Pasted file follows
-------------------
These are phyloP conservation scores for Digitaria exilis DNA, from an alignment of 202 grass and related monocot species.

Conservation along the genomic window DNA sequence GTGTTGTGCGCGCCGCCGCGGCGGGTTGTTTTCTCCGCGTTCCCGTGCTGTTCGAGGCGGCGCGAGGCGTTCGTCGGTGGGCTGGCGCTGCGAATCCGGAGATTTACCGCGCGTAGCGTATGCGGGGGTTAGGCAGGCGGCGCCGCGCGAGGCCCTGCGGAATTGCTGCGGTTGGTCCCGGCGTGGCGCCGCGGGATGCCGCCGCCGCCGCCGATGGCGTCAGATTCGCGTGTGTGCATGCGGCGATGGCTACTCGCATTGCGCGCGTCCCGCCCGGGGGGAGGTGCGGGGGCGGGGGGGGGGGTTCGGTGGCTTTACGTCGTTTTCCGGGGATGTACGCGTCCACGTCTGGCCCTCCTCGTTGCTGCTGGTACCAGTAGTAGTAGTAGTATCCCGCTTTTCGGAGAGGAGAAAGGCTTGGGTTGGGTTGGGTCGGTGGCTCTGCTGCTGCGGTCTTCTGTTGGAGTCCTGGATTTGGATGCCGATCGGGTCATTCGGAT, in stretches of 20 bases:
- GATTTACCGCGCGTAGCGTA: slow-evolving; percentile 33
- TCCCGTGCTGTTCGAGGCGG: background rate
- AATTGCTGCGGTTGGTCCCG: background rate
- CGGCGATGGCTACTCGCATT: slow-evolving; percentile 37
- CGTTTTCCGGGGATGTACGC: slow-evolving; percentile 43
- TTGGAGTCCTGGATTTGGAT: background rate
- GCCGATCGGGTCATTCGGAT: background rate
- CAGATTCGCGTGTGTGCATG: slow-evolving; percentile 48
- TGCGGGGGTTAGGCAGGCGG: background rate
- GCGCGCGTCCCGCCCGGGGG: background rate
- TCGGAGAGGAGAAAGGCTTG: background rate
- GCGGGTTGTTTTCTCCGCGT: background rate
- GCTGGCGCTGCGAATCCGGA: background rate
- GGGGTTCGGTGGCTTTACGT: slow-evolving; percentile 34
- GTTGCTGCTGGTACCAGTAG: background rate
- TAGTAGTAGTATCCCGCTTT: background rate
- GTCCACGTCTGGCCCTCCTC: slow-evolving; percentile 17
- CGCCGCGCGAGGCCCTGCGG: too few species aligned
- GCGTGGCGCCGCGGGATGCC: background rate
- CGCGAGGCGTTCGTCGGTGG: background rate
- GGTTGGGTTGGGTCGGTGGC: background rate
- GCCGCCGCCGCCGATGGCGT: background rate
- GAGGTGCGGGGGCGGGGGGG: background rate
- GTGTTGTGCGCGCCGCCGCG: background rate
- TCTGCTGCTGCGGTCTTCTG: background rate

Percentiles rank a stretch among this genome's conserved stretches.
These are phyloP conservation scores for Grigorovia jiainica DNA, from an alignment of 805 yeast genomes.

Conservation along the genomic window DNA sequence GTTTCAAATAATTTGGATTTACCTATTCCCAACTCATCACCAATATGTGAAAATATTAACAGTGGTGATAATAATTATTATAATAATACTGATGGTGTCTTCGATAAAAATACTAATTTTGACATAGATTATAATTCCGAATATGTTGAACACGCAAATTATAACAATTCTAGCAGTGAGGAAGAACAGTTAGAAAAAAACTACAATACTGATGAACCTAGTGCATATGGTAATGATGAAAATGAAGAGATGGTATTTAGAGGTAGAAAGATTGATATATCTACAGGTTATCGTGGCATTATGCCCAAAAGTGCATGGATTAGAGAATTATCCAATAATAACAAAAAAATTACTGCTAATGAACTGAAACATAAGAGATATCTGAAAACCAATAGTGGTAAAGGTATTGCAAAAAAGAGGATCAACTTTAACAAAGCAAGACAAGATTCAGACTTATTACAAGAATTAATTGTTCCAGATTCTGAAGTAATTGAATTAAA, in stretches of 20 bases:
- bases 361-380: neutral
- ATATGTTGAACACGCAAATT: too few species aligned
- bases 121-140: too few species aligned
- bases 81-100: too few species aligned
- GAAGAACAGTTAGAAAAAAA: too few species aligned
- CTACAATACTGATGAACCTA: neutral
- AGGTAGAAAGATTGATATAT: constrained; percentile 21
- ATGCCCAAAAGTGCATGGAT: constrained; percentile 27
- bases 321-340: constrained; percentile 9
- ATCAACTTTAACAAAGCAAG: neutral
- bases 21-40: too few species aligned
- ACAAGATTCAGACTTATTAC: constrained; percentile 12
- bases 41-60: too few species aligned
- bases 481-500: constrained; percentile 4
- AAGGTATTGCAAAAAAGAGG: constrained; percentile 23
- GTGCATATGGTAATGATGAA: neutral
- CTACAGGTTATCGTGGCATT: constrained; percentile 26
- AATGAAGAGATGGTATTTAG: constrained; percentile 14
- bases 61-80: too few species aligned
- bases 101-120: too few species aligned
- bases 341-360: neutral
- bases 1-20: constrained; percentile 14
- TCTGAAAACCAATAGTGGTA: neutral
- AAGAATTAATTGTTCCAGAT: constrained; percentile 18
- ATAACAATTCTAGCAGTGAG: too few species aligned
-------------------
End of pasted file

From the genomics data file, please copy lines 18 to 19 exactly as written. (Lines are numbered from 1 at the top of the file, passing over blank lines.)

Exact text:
- TAGTAGTAGTATCCCGCTTT: background rate
- GTCCACGTCTGGCCCTCCTC: slow-evolving; percentile 17